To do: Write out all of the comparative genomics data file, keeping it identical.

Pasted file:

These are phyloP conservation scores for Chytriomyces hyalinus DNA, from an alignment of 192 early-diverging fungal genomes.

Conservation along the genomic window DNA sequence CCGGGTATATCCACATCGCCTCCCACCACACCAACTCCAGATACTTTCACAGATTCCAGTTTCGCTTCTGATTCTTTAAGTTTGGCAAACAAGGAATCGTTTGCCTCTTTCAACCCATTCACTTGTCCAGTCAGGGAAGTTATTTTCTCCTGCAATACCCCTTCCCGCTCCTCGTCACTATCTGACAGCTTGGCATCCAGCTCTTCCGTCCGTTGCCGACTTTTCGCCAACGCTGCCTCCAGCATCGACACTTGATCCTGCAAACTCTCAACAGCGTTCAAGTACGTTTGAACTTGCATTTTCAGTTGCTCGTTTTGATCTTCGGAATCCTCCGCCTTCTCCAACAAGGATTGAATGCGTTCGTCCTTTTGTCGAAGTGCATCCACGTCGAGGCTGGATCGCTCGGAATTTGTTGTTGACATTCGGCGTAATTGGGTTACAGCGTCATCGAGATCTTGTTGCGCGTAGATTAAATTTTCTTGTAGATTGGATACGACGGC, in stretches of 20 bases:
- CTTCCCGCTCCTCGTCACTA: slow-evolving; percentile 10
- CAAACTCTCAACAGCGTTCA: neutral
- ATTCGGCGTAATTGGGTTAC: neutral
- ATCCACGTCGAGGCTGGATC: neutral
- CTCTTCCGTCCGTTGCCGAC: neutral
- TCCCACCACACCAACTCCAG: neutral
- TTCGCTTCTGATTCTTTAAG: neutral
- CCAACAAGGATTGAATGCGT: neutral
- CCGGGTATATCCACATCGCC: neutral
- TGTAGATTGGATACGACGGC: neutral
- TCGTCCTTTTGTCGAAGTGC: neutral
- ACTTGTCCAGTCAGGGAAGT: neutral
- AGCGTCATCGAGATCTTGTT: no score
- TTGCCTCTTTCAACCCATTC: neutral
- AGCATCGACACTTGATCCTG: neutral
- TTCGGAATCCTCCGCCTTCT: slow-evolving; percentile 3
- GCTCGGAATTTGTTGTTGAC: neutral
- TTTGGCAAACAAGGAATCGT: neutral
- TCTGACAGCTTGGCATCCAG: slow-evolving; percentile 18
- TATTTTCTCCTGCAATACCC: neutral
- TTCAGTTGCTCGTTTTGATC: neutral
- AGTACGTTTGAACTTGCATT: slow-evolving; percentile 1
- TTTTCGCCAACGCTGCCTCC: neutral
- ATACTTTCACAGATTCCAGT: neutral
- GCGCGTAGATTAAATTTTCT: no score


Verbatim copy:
These are phyloP conservation scores for Chytriomyces hyalinus DNA, from an alignment of 192 early-diverging fungal genomes.

Conservation along the genomic window DNA sequence CCGGGTATATCCACATCGCCTCCCACCACACCAACTCCAGATACTTTCACAGATTCCAGTTTCGCTTCTGATTCTTTAAGTTTGGCAAACAAGGAATCGTTTGCCTCTTTCAACCCATTCACTTGTCCAGTCAGGGAAGTTATTTTCTCCTGCAATACCCCTTCCCGCTCCTCGTCACTATCTGACAGCTTGGCATCCAGCTCTTCCGTCCGTTGCCGACTTTTCGCCAACGCTGCCTCCAGCATCGACACTTGATCCTGCAAACTCTCAACAGCGTTCAAGTACGTTTGAACTTGCATTTTCAGTTGCTCGTTTTGATCTTCGGAATCCTCCGCCTTCTCCAACAAGGATTGAATGCGTTCGTCCTTTTGTCGAAGTGCATCCACGTCGAGGCTGGATCGCTCGGAATTTGTTGTTGACATTCGGCGTAATTGGGTTACAGCGTCATCGAGATCTTGTTGCGCGTAGATTAAATTTTCTTGTAGATTGGATACGACGGC, in stretches of 20 bases:
- CTTCCCGCTCCTCGTCACTA: slow-evolving; percentile 10
- CAAACTCTCAACAGCGTTCA: neutral
- ATTCGGCGTAATTGGGTTAC: neutral
- ATCCACGTCGAGGCTGGATC: neutral
- CTCTTCCGTCCGTTGCCGAC: neutral
- TCCCACCACACCAACTCCAG: neutral
- TTCGCTTCTGATTCTTTAAG: neutral
- CCAACAAGGATTGAATGCGT: neutral
- CCGGGTATATCCACATCGCC: neutral
- TGTAGATTGGATACGACGGC: neutral
- TCGTCCTTTTGTCGAAGTGC: neutral
- ACTTGTCCAGTCAGGGAAGT: neutral
- AGCGTCATCGAGATCTTGTT: no score
- TTGCCTCTTTCAACCCATTC: neutral
- AGCATCGACACTTGATCCTG: neutral
- TTCGGAATCCTCCGCCTTCT: slow-evolving; percentile 3
- GCTCGGAATTTGTTGTTGAC: neutral
- TTTGGCAAACAAGGAATCGT: neutral
- TCTGACAGCTTGGCATCCAG: slow-evolving; percentile 18
- TATTTTCTCCTGCAATACCC: neutral
- TTCAGTTGCTCGTTTTGATC: neutral
- AGTACGTTTGAACTTGCATT: slow-evolving; percentile 1
- TTTTCGCCAACGCTGCCTCC: neutral
- ATACTTTCACAGATTCCAGT: neutral
- GCGCGTAGATTAAATTTTCT: no score